(b New York, NY, Dec 8, 1925; d Beverly Hills, CA, May 16, 1990). American singer, dancer, and actor. Widely regarded as one of the greatest entertainers of his time, he sang, danced, acted, played several instruments, performed comic impersonations, and excelled at the variety entertainment format popular in American vaudeville, nightclubs, and television. His parents were vaudeville dancers frequently on tour, so Davis spent his earliest years with his grandmother. In 1928 his father took Davis on the road, where he made his debut with Will Mastin’s vaudeville review as Silent Sam, the Dancing Midget. Although he began as a dancer, as his talent and reputation grew he incorporated songs and comic impersonations into his act. His final public performance was in 1989 on a television special, The 60th Anniversary Salute to Sammy Davis, Jr. Throughout his long career Davis performed many styles of music, but he is best known for his jazz-influenced performances of Broadway show tunes. He was a member of the Rat Pack, which included Frank Sinatra and Dean Martin, and together they set the standard for nightclub-style performance before the dominance of rock and roll....

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Olive Baldwin and Thelma Wilson

(b Vienna, Jan 17, 1775; d Addleston, Surrey, Sept 3, 1838). English actress, singer, and dancer . Her father, an orchestral flute player, brought his family to London and she danced on stage as a child, gradually taking juvenile acting and singing parts. From 1790 she built up a repertory of roles in musical pieces, an early success being Macheath in a travesty Beggar’s opera. Hard-working, intelligent and lively, she had parts in many operas by Storace and Kelly. C. H. Wilson wrote, ‘she sings so well, acts so well, dances so well, and looks so well, that she is deservedly a great favourite of the town’. After marrying Charles Kemble in 1806 she generally acted with him but made few appearances after 1813.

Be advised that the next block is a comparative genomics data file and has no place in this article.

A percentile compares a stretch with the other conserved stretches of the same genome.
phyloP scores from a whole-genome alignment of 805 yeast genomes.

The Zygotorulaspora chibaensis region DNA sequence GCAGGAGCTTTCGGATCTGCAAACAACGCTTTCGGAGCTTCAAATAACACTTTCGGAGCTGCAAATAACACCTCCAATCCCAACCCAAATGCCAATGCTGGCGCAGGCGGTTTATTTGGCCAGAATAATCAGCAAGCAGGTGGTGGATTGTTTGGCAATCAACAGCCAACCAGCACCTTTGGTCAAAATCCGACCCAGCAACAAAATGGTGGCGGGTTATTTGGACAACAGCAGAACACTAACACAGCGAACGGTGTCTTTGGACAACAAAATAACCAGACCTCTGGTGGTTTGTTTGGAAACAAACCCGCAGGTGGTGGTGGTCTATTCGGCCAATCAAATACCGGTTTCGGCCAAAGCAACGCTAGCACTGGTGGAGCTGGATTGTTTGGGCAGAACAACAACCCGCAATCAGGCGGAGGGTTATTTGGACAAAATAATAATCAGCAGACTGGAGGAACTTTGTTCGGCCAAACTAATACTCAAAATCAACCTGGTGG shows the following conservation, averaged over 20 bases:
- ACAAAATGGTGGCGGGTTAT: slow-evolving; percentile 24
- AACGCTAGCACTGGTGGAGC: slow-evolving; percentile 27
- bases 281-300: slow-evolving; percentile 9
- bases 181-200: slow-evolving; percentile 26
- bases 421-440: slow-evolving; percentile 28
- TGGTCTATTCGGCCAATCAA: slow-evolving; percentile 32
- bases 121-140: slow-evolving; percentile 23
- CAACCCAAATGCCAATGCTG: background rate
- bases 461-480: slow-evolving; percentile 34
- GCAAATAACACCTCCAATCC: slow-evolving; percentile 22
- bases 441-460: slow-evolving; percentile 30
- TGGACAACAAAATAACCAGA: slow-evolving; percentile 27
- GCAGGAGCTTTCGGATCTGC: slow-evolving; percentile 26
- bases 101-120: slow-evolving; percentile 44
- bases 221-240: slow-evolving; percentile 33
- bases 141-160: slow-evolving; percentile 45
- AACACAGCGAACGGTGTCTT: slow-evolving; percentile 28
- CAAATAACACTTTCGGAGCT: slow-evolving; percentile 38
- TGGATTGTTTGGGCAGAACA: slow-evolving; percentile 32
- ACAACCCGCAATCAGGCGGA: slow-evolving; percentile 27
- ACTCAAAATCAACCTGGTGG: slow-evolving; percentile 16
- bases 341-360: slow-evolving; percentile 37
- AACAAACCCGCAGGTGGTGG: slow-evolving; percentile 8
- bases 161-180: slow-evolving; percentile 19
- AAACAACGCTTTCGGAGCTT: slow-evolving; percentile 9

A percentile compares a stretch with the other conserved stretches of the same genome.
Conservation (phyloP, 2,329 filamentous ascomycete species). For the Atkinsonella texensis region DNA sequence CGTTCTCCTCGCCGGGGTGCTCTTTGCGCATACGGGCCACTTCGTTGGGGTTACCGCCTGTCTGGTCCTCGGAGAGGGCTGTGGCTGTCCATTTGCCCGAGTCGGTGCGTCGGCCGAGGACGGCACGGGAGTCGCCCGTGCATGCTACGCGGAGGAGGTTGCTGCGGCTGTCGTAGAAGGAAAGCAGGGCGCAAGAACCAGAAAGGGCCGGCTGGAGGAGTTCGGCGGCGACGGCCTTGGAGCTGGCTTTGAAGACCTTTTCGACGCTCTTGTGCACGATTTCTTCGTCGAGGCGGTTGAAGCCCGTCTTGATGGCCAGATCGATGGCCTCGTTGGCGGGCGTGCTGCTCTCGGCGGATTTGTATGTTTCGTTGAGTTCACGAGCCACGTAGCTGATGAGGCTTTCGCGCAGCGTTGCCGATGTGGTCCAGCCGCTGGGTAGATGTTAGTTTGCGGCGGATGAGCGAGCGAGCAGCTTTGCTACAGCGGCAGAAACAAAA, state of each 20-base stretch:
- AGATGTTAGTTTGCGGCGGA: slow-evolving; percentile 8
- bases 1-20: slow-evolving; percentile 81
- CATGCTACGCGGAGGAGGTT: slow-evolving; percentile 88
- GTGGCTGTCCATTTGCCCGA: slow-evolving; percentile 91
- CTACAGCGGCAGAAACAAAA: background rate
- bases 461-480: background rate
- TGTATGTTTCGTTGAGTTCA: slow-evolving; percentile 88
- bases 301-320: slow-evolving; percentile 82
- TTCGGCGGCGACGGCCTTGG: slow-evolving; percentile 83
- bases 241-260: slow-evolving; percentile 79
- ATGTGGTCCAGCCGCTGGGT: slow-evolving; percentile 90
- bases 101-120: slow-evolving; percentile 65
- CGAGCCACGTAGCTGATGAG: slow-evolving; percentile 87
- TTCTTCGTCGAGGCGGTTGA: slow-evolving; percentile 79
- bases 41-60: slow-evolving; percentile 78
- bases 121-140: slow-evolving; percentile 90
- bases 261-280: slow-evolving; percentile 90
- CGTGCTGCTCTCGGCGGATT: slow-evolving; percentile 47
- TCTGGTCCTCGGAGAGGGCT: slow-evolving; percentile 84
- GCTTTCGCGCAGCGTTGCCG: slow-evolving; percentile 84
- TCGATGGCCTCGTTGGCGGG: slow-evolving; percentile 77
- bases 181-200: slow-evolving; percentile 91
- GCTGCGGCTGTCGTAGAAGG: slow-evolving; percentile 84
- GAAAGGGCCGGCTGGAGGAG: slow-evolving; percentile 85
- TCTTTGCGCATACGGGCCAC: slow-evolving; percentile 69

BDA DNB (J. Knight) LS ‘Miss De Camp’, Thespian Magazine, 3 (1794),79–80 C. H. Wilson: The Myrtle and Vine (London, 1802) R. Fiske...

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Rainer E. Lotz

(Winston )

(b Philadelphia, May 14, 1889; d New York, May 19, 1939). American dancer, choreographer, and impresario. He went to Ireland in 1903 as a member of a juvenile “piccaninny” group, then toured Europe with Belle Davis (1903–8); his dancing during this period may be seen in the film Die schöne Davis mit ihren drei Negern (1906). Thereafter he worked as an eccentric solo act, and from 1910 into the 1930s was featured as a step dancer in revues in London, Paris, and Berlin; he also toured South America in 1923. In 1925 he starred in La revue nègre, with music provided by Claude Hopkins’s Charleston Jazz Band. He then organized his own revue, Black People (1926), which toured Europe and North Africa with members of Sam Wooding’s band. He organized further revues in Berlin (1926) and New York (1927...

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Kate Van Winkle Keller

(b Paris, France, c1762; d Washington, DC, April 11, 1841). American dancing master, choreographer, and composer of dance music. He was born into a family named Landrin with close connections to the court of Louis XVI. He was a pupil of Maximilien Gardel (1741–87), and for six years he was dancing master for the Paris Opéra. He left Paris three days after the fall of the Bastille in 1789 and arrived in Philadelphia in mid-1790. He changed his name, placing advertisements for his dancing schools as Mr. De Duport. Chiefly a choreographer and teacher of social dancing, Duport blended amateur and professional dancing with theatrical standards of content and performance. He wrote music and created hornpipes and other solo dances for his students, as well as duos such as figured minuets, allemandes, and waltzes; group dances, including complex French contredanses, cotillions, and English country dances; and ballets for his classes to perform at recitals. A music copybook in Duport’s hand traces his creative career from ...